Through DNA tests and historical research, Eugene Foster tried to determine… (1998 Photo By Leslie Close…)
Eugene Abram Foster, 81, who conducted a prominent DNA study that linked descendants of Thomas Jefferson to his Monticello slave Sally Hemings, died of complications of renal failure and pneumonia July 21 at the University of Virginia Medical Center in Charlottesville.
Dr. Foster, a retired pathologist, was a primary researcher in the study, which combined historical accounts with scientific evidence from male relatives of Jefferson and Hemings. The results, published in the scientific journal Nature in November 1998, added more fuel to a long-simmering debate among some historians about Jefferson's relationship with Hemings.
The journal was called to task by Dr. Foster for what he called the "misleading" headline on the article he co-wrote, "Jefferson Fathered Slave's Last Child."
Some historians contended for years that Jefferson did not father any of Hemings's children. The study conducted by Dr. Foster concluded it was more probable that Jefferson -- rather than two of his long-suspected nephews -- was the father of one of Hemings's sons, Eston Hemings.
"We know from the historical and the DNA data that Thomas Jefferson can neither be definitely excluded nor solely implicated in the paternity of illegitimate children with his slave Sally Hemings," Foster wrote in 1999 in Nature.
He said that when the study began, he and the other scientists knew the results could not be conclusive. "But we hoped to obtain some objective data that would tilt the weight of the evidence in one direction or another," he wrote.
Dr. Foster began his genetic study of the Jefferson bloodline in 1996 at the suggestion of a friend who thought scientific testing might put an end to the dispute about whether America's third president sired black offspring.
Skeptical at first, Dr. Foster studied the idea. Initially, he concluded that conventional technology used for tracing ancestry would make a determination difficult.
However, he changed his mind after a former U-Va. colleague called and told him about research being done with the Y chromosome, which is passed from father to son and goes unchanged from generation to generation.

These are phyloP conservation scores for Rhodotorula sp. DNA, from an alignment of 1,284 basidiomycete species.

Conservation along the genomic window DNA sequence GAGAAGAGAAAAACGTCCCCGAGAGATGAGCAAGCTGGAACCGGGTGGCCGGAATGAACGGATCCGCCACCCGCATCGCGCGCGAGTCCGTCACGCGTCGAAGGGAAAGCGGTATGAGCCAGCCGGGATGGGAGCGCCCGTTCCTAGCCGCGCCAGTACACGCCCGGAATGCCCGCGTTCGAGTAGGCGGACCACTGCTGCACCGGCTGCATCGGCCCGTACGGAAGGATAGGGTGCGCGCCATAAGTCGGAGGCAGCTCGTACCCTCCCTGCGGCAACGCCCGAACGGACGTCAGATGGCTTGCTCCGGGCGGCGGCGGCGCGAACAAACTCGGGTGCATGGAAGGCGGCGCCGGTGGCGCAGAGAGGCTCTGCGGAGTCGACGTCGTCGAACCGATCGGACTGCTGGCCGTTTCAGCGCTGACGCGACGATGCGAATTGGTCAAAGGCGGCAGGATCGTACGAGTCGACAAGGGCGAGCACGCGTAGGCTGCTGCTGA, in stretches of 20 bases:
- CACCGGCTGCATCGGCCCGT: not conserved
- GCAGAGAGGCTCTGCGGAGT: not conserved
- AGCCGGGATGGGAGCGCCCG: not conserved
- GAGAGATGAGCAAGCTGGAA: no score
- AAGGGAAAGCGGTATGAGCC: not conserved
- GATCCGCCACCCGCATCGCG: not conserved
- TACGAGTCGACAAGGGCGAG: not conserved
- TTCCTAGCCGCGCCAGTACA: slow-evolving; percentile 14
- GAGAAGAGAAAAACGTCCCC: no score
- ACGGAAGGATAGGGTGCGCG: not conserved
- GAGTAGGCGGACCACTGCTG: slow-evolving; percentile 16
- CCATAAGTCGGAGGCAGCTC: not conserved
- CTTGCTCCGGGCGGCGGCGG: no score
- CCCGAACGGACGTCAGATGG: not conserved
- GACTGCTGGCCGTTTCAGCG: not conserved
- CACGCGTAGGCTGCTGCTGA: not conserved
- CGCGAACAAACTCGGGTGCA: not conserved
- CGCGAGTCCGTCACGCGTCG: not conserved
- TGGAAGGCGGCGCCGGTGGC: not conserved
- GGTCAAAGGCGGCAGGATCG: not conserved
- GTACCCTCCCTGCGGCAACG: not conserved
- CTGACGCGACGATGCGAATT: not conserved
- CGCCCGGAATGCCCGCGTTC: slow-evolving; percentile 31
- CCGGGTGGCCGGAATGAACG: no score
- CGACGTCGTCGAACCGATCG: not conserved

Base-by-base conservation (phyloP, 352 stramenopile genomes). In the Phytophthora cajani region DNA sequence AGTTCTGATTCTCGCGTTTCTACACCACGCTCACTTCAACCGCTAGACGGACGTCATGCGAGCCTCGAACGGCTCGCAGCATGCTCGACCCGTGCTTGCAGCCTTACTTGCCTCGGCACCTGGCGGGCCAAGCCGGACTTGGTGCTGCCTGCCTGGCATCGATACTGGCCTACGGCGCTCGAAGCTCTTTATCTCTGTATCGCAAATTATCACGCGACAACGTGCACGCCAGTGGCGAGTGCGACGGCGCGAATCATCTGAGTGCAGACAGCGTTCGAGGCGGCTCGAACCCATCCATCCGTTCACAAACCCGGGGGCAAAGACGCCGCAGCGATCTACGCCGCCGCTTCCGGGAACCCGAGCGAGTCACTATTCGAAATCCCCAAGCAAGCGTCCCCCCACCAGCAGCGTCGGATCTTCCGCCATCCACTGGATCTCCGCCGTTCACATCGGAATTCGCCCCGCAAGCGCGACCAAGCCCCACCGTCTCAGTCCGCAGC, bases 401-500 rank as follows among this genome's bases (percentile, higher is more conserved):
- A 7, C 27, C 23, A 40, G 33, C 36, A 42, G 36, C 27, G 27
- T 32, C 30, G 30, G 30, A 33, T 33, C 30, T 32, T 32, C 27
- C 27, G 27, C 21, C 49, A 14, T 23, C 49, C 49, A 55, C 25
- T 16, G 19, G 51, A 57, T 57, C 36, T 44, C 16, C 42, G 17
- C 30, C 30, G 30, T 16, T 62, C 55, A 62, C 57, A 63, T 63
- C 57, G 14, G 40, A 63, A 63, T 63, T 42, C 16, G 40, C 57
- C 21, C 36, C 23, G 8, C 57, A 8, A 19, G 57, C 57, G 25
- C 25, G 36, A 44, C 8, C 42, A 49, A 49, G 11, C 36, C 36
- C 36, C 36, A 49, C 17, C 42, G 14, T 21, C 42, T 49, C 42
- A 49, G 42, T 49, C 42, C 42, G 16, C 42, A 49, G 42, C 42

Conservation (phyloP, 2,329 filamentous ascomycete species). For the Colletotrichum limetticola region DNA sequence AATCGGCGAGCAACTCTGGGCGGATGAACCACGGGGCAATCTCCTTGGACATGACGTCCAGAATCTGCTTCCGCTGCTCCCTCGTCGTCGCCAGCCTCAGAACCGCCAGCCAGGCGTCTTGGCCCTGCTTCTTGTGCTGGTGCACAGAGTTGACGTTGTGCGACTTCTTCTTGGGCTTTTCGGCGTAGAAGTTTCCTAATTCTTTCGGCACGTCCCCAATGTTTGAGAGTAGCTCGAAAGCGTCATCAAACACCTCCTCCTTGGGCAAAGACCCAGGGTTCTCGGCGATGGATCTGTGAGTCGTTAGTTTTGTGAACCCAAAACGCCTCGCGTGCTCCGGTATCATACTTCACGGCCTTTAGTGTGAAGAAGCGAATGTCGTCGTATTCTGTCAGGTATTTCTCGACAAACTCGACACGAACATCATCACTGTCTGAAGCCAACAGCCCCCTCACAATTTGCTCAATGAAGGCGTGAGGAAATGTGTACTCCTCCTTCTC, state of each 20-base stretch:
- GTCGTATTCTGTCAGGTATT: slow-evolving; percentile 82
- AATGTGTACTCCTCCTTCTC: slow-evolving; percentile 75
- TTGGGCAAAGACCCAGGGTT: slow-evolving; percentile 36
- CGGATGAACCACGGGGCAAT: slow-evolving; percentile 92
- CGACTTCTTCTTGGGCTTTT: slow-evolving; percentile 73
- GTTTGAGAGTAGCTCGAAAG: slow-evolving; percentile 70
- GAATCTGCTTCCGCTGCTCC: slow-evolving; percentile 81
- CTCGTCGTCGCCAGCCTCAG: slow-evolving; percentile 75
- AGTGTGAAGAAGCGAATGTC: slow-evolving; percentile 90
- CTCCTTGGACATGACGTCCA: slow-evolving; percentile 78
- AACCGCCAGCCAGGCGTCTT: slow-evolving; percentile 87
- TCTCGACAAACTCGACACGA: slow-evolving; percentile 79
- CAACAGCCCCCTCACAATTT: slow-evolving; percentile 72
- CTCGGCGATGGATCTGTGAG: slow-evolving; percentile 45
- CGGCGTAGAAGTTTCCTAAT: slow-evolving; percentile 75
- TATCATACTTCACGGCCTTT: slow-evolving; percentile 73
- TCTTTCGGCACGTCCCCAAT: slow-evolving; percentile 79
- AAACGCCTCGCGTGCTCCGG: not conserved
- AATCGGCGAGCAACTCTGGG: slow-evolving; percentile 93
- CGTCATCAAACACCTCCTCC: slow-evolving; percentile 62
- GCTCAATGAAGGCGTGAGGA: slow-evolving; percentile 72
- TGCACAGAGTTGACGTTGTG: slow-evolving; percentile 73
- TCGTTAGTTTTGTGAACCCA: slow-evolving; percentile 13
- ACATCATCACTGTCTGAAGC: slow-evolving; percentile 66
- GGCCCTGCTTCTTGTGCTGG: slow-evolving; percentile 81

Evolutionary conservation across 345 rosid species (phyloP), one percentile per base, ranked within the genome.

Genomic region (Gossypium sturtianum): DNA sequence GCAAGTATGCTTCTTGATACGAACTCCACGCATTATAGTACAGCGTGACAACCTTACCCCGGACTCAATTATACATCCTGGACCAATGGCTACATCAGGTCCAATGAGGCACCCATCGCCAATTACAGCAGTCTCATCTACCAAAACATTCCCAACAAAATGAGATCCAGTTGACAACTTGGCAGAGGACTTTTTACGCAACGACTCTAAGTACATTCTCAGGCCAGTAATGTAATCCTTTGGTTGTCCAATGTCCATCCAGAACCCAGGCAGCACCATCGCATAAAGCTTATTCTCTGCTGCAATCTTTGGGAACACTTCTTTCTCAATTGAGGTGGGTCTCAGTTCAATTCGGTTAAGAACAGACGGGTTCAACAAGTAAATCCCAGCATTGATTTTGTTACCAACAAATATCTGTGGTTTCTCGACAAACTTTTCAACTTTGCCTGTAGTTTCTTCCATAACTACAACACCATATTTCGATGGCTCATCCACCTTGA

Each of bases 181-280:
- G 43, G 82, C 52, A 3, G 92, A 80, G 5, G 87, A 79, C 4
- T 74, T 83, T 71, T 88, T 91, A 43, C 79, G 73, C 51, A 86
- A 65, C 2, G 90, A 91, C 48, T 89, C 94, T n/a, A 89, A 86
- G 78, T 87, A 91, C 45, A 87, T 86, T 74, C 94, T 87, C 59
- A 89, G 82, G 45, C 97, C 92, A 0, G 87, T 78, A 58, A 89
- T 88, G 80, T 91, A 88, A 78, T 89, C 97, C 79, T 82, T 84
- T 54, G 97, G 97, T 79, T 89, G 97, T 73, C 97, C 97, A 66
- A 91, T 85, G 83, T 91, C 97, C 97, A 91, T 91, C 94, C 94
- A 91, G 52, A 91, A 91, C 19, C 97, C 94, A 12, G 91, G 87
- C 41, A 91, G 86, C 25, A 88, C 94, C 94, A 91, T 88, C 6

For the study, Dr. Foster enlisted the help of a prominent DNA researcher from Oxford University in England and other scientists. Dr. Foster also interviewed and collected blood samples from descendants of Jefferson and Hemings.
"I thought it was remarkable that so many people on all sides of the controversy just wanted to participate," he told the PBS show "Frontline" in 2000.
Dr. Foster was born in the Bronx, N.Y., and received an undergraduate degree and medical degree (1951) from Washington University in St. Louis.
During his internship at Salt Lake City General Hospital, he was drafted to work in the U.S. Public Health Service. He was posted on American Indian reservations for three years in South Dakota and North Dakota, followed by pathology residencies in Boston and St. Louis.
He joined the pathology department at U-Va. in 1959 and worked there 17 years.
From 1976 to 1990, he worked at Tufts-New England Medical Center in Boston. In retirement, he returned to Charlottesville, volunteered in Democratic and civil rights organizations and read for Recording for the Blind & Dyslexic.
His work with the DNA study was just another dimension of his active post-work life, said a daughter, Susannah Baxendale, who added that her father remained firm in the findings.
"He never wavered from that interpretation," said Baxendale, of Culver City, Calif.
Besides his daughter, survivors include his wife of 56 years, Jane B. Foster of Charlottesville; two children, Ethan Foster of Sedona, Ariz., and Rebecca Foster of Charlottesville; a brother; and four grandchildren.